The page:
Requiem for a Missed Opportunity

I am like my dad—the older I get the more I see it. When I was a kid I thought I didn't have a sense of humour, because I didn't laugh at the same things my mum laughs at. It took me a long time to realize that my sense of humour is sarcastic and ironic, like my dad's. (My mum always said my dad didn't have a sense of humour, either.) I'm like him in other ways, too: we shared a love of singing, of writing. We shared our insecurity, our sociability, our interest in politics and civic engagement.

Despite our similarities, we never had a great relationship. My parents had an awkward marriage, and since I was closer to my mother, my childhood relationship with my father was strained by my knowledge of the hurt he caused her. After I left home, that distance persisted, even when we travelled together. There were glimmers of the connection we could have had. Occasionally we would get talking about politics or people, I would make a joke or sarcastic comment and the phone line would crackle with his rare laughter, stiff with disuse. But soon we would run out of things to say and the moment would pass. I never knew how to conjure up those moments, or I didn't try very hard to. Despite my best intentions, I could never shake off the childish embarassment and awkwardness I felt around him. When I got married my dad sent me an angry letter about having the wedding in Toronto rather than in Saskatchewan, and our relationship never recovered. As the years passed we talked less and less, and only the topic of choral singing animated our strained conversations.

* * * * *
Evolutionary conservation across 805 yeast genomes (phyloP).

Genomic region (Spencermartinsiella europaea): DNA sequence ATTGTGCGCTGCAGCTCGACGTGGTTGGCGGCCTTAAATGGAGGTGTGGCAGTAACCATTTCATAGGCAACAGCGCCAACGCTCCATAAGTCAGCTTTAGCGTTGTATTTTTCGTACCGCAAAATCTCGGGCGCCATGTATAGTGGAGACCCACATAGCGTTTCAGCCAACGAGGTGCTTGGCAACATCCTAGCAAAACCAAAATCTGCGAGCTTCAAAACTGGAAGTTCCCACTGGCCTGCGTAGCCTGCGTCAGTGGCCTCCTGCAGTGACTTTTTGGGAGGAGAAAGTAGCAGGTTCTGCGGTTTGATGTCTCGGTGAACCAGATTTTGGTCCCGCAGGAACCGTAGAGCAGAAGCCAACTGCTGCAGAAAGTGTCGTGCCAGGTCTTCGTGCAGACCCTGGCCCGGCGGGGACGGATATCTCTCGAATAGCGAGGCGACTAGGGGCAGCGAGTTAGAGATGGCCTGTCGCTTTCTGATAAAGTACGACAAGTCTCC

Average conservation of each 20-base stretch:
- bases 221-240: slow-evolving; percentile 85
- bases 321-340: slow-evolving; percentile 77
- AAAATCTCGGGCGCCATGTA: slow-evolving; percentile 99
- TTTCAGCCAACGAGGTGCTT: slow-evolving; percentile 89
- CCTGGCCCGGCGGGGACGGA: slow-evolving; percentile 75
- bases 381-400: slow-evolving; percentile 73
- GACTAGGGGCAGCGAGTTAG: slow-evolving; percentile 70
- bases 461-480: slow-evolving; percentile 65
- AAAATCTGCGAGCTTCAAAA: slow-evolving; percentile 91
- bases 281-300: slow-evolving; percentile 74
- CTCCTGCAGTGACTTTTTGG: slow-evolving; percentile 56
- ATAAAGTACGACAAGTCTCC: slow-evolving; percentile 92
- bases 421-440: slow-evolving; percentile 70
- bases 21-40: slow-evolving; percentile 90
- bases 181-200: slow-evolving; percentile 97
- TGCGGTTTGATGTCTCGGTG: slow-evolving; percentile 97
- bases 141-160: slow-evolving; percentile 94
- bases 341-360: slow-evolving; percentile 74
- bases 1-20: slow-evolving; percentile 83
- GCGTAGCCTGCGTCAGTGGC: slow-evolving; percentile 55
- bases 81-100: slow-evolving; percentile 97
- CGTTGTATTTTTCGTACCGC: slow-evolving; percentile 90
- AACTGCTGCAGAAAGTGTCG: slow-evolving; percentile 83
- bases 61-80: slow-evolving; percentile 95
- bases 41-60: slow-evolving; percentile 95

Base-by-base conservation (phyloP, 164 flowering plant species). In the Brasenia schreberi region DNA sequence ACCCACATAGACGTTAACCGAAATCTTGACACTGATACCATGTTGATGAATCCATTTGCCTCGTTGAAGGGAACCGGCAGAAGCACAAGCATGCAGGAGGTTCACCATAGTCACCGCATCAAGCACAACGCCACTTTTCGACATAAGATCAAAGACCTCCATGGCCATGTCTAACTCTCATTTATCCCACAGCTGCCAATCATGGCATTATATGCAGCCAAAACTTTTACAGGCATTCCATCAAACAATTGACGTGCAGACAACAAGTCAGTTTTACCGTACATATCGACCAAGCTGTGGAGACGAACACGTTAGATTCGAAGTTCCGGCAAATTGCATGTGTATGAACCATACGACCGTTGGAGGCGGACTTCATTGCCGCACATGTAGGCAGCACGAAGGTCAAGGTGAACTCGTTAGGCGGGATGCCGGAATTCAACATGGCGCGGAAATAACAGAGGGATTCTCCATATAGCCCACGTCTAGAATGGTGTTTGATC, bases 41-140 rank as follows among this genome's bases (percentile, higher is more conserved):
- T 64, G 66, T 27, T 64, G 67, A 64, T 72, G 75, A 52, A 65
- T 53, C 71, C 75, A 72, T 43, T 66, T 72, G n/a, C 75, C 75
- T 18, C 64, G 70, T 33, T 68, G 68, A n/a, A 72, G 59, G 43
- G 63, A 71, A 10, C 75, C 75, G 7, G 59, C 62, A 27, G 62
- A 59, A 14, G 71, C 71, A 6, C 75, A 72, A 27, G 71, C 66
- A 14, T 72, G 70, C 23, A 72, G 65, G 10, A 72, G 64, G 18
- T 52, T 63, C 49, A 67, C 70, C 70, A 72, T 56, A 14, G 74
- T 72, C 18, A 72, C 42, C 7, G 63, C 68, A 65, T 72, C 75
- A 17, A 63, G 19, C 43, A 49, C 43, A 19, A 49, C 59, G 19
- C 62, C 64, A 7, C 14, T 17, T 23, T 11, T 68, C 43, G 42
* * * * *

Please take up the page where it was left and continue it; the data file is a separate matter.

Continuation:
My dad was fifty-four when I was born, and eighty-seven when he died. Maybe if our lives had overlapped more, I would grown up enough to connect with him as an adult. But before that happened, my dad's mind started to fade. A few years ago I was going through some old family pictures with him—he misidentified several children in pictures clearly taken in the seventies, as people born in the forties. That was my first hint that he was starting to lose his mind. Later he fell victim to numerous scams of the kind targeted at the elderly. He grew distant and vague. Lying awake one night I realized that he was only going to get worse, that I had missed my chance have a good relationship with him. We had passed the point of no return. That was the night I started grieving for my dad.

A couple of years later, my mum and my dad's doctors decided to move him into a nursing home—his forgetfulness and inability to take care of himself were taking a toll on my mum. A year after he moved into the home, almost to the day, he died. I got the call from my mum early in the morning of September 16, 2008.

My dad and I could have been great friends, but because of lack of time, lack of effort, fear of failure, youthful stupidity or elderly stubbornness, we never were. I will always regret not trying harder to nurture those glimmers of connection. I will always grieve the loss of my father, but more than that I will grieve for the relationship we could have had.

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